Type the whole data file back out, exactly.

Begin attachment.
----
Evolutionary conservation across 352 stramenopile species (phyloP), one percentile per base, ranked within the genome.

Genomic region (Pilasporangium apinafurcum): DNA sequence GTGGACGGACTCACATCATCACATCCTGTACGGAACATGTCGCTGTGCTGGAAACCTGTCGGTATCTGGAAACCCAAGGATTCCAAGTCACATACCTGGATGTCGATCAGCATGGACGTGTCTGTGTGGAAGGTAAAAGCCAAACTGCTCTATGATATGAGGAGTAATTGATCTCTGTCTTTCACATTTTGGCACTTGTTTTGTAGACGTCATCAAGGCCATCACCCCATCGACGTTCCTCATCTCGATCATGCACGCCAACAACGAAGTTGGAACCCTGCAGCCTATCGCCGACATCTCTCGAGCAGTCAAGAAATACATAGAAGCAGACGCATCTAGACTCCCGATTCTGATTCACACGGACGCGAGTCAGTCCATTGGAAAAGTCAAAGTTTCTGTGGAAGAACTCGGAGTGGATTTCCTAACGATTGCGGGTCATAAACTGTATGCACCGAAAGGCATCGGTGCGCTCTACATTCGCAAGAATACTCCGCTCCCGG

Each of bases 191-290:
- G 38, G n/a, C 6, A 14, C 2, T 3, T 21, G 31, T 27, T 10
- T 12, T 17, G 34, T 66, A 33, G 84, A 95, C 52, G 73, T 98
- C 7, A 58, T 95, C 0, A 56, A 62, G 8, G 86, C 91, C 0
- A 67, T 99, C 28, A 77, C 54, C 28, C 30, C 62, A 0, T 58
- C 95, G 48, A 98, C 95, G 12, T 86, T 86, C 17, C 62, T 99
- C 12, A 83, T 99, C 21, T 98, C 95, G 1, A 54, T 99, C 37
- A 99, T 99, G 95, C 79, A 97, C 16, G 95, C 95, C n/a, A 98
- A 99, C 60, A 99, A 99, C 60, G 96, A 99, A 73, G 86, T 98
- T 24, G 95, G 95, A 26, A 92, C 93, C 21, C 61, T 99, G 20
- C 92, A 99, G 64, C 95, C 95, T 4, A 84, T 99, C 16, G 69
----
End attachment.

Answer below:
Evolutionary conservation across 352 stramenopile species (phyloP), one percentile per base, ranked within the genome.

Genomic region (Pilasporangium apinafurcum): DNA sequence GTGGACGGACTCACATCATCACATCCTGTACGGAACATGTCGCTGTGCTGGAAACCTGTCGGTATCTGGAAACCCAAGGATTCCAAGTCACATACCTGGATGTCGATCAGCATGGACGTGTCTGTGTGGAAGGTAAAAGCCAAACTGCTCTATGATATGAGGAGTAATTGATCTCTGTCTTTCACATTTTGGCACTTGTTTTGTAGACGTCATCAAGGCCATCACCCCATCGACGTTCCTCATCTCGATCATGCACGCCAACAACGAAGTTGGAACCCTGCAGCCTATCGCCGACATCTCTCGAGCAGTCAAGAAATACATAGAAGCAGACGCATCTAGACTCCCGATTCTGATTCACACGGACGCGAGTCAGTCCATTGGAAAAGTCAAAGTTTCTGTGGAAGAACTCGGAGTGGATTTCCTAACGATTGCGGGTCATAAACTGTATGCACCGAAAGGCATCGGTGCGCTCTACATTCGCAAGAATACTCCGCTCCCGG

Each of bases 191-290:
- G 38, G n/a, C 6, A 14, C 2, T 3, T 21, G 31, T 27, T 10
- T 12, T 17, G 34, T 66, A 33, G 84, A 95, C 52, G 73, T 98
- C 7, A 58, T 95, C 0, A 56, A 62, G 8, G 86, C 91, C 0
- A 67, T 99, C 28, A 77, C 54, C 28, C 30, C 62, A 0, T 58
- C 95, G 48, A 98, C 95, G 12, T 86, T 86, C 17, C 62, T 99
- C 12, A 83, T 99, C 21, T 98, C 95, G 1, A 54, T 99, C 37
- A 99, T 99, G 95, C 79, A 97, C 16, G 95, C 95, C n/a, A 98
- A 99, C 60, A 99, A 99, C 60, G 96, A 99, A 73, G 86, T 98
- T 24, G 95, G 95, A 26, A 92, C 93, C 21, C 61, T 99, G 20
- C 92, A 99, G 64, C 95, C 95, T 4, A 84, T 99, C 16, G 69